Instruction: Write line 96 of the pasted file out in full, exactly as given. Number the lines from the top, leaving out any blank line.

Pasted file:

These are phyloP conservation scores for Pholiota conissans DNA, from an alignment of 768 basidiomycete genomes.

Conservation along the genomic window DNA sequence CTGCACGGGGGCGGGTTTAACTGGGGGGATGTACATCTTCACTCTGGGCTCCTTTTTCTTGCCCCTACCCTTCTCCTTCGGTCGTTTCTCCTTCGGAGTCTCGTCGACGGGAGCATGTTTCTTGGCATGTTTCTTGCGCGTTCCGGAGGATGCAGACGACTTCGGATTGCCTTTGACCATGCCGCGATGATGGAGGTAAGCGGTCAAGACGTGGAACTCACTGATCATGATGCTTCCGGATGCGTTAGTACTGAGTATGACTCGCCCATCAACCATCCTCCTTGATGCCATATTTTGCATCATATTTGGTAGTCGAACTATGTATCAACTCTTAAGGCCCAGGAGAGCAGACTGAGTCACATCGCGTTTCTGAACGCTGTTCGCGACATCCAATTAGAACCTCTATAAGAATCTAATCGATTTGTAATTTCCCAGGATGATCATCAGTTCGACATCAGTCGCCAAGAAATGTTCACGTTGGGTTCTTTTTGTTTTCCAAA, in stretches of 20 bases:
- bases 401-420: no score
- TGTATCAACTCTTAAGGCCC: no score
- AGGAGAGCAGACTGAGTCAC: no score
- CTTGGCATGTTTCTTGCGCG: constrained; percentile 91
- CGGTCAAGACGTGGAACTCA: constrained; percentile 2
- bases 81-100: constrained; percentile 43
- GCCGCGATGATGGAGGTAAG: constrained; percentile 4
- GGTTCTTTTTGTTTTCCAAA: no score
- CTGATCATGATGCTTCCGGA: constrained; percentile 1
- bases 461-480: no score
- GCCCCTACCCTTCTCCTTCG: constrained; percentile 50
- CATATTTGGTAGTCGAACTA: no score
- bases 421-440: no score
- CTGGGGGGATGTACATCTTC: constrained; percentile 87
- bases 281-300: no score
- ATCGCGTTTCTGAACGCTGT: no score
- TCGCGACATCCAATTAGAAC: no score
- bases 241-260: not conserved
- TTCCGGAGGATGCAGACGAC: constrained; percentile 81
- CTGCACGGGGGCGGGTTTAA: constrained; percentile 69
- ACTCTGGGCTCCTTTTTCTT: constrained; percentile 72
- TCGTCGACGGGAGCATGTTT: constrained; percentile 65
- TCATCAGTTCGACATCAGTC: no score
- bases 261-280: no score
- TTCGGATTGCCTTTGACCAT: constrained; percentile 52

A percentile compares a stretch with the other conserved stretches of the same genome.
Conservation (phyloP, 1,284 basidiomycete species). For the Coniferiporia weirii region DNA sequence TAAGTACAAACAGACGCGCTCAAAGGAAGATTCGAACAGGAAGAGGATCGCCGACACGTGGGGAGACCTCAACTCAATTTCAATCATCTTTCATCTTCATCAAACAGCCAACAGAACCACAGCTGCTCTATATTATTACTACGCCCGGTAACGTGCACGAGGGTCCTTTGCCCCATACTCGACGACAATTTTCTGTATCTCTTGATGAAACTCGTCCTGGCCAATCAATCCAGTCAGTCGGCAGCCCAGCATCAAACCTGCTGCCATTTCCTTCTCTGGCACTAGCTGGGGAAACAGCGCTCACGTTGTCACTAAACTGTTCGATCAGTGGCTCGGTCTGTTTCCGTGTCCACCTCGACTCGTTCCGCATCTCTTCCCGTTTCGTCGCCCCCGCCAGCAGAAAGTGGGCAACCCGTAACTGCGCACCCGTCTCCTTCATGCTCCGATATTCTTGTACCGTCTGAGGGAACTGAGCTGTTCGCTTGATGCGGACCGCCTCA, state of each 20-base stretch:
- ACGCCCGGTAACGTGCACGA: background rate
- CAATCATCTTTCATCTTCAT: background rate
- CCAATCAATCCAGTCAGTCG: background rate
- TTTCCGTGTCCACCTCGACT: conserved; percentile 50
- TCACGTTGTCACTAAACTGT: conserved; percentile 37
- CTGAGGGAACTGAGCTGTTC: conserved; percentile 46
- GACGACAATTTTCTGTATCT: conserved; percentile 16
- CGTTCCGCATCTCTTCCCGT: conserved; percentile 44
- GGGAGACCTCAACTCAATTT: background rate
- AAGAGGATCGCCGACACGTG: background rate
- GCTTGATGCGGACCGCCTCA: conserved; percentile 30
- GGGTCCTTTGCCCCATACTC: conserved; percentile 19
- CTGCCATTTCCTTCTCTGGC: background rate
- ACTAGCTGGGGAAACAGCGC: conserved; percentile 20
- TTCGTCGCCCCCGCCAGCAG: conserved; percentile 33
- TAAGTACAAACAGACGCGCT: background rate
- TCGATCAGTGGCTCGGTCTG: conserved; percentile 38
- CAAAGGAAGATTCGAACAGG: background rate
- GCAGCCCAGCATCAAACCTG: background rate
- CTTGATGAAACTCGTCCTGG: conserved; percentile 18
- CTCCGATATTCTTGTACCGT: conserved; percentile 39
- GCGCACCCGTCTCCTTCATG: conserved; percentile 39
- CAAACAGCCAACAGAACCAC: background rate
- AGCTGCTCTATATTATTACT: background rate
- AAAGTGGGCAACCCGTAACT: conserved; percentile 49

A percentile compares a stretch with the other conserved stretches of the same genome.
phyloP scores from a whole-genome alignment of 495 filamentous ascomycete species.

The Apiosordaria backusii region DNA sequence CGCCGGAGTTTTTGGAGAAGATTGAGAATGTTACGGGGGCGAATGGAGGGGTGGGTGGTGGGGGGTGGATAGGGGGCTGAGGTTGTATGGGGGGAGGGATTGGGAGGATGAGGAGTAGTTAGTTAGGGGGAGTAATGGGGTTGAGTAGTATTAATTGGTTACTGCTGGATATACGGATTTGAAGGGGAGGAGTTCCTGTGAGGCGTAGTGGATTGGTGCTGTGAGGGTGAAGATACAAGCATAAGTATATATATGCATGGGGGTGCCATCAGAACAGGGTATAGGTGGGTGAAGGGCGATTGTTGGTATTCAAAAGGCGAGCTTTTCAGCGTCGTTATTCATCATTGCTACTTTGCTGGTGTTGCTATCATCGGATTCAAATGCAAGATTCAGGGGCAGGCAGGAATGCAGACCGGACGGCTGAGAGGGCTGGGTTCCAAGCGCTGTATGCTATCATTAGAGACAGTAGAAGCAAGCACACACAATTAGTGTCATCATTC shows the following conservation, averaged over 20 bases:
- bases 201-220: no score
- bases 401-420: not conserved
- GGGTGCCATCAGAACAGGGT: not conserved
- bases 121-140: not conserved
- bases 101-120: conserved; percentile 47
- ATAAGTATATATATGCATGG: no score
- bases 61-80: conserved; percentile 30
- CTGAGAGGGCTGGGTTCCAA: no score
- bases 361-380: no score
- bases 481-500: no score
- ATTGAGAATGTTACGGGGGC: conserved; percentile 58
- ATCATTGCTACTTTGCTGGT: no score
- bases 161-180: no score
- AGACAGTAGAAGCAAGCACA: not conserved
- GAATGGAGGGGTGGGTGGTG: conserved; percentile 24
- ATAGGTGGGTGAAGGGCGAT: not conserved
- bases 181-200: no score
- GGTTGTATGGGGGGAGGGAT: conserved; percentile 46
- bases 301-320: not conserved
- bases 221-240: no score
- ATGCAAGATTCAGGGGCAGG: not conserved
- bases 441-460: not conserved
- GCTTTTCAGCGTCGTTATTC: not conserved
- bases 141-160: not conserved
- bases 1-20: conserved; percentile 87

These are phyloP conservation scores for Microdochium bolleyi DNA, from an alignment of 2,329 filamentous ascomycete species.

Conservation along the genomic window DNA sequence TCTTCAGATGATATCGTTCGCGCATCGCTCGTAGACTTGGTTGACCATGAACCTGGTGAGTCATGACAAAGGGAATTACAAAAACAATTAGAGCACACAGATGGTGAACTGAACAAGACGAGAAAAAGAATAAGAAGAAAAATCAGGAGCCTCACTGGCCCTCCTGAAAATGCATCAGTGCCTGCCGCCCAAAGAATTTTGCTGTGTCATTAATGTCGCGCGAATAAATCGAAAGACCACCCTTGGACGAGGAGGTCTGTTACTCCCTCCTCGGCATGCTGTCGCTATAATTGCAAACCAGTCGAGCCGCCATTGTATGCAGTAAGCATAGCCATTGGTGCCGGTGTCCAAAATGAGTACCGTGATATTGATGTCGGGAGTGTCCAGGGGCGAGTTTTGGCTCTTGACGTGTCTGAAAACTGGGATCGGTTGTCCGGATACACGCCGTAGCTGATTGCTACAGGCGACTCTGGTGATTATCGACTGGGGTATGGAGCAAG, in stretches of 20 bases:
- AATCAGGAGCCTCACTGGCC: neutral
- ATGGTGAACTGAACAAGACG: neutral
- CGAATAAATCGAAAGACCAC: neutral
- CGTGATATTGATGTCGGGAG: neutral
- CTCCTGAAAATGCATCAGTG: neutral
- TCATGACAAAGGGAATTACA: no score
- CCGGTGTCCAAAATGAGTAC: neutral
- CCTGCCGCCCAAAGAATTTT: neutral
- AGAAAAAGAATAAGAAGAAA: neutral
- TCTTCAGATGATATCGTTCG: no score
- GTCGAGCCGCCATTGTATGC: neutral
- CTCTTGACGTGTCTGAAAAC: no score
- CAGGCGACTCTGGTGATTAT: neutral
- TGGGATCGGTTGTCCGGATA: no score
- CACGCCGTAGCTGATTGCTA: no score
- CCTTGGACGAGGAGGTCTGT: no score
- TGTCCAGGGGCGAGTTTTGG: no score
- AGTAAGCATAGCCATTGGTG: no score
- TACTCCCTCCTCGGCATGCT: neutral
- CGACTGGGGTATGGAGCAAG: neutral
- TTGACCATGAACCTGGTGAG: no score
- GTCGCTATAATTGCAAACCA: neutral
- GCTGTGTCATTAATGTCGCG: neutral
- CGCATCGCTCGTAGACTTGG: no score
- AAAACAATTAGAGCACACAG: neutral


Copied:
- CTCTTGACGTGTCTGAAAAC: no score